The inaugural Wilma Mankiller Memorial Award is named for the pioneering Native American community activist, social justice warrior, and first woman elected as Principal Chief of the Cherokee Nation. The first recipient of the award that bears Mankiller’s name continues her legacy: Wilhelmina Yazzie is a freedom fighter who waged a brave battle for Indigenous children to have the right to a quality education.
In 2014, Yazzie, a law advocate and mother of three in New Mexico’s sorely underfunded Gallup-McKinley school district, was the lead plaintiff in a lawsuit brought against the state of New Mexico. Yazzie and several hundred parents in the Navajo Nation sought to correct years of neglect directed at low-income Native students. Ms. Yazzie’s willingness to spearhead a daunting and exhausting legal battle in the name of quality education for New Mexico’s students is a testament to her deeply-held conviction that schools can one day be equitable, support multicultural students, and offer curricula that helps them learn about their history and language.
After four years of hard fought legal maneuvering, in 2018, courts ruled in the plaintiff’s favor, finding that the state had failed its constitutional obligation to provide a free and equitable public school system for these underserved children that enriched them culturally and properly integrated their heritage into the school system’s curricula. The decision resulted in reforms that created an environment where Indigenous youth could finally embrace their history.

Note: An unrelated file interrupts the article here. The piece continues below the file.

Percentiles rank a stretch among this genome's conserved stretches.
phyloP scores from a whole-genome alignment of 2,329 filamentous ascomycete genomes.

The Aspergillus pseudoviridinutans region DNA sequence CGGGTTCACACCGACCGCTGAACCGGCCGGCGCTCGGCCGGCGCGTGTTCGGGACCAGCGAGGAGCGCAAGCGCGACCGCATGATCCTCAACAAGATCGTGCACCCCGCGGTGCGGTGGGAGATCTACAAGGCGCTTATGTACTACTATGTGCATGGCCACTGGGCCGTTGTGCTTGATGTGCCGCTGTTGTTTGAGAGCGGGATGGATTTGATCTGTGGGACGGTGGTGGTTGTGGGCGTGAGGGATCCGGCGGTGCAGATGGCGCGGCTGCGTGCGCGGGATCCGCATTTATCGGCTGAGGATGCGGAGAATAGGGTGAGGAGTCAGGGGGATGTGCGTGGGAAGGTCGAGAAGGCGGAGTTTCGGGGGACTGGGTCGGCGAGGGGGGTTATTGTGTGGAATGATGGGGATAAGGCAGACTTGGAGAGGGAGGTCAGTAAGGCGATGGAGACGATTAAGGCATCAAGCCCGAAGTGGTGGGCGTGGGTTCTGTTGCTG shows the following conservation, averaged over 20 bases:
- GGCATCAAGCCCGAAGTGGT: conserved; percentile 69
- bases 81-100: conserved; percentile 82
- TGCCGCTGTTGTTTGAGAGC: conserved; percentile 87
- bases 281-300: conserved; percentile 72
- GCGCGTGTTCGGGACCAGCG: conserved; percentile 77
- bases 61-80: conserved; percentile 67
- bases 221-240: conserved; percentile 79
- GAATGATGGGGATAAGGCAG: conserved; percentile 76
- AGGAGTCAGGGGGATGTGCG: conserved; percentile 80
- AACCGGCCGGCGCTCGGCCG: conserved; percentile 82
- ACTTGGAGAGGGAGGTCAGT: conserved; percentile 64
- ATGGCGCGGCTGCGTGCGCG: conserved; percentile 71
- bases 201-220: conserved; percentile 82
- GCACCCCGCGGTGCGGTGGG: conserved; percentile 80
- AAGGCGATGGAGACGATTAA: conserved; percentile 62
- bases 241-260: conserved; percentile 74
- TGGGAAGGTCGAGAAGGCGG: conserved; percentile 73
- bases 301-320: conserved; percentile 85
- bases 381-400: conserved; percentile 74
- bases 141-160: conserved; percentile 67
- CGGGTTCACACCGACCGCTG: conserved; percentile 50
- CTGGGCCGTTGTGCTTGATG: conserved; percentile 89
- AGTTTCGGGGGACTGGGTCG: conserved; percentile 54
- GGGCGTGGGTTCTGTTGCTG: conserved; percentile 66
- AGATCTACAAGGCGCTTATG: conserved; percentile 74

Yazzie’s determination was born of her belief that a multicultural education would promote academic excellence by instilling a sense of pride in one’s identity. Her lawsuit victory led to a sixteen percent increase in public education funding statewide, translating to almost 450 million dollars in 2019.
But it isn’t just about throwing money… it’s how it’s applied. Wilhelmina’s efforts put in place mandates to increase the ranks of certified instructors for English language learners, provide children with access to technological resources, create summer school programs for extended learning, and develop Pre-K programs for over 25,000 three and four year olds who still lack them.
The struggle continues for Wilhemina Yazzie. Currently she is lobbying to establish the Indian Education Fund, Bilingual Multicultural Education Act, and a slew of initiatives to foster a climate of respect for a people’s true heritage. She stresses the need for action now more than ever, as the Covid crisis is making all students fall through the educational cracks, in particular, low-income Native children who lack broadband access for remote schooling.
Wilhemina Yazzie was just a mom who wanted to make things right for her kids. History will now see her as an American hero, who like Wilma Mankiller, helped to create equal opportunity for all.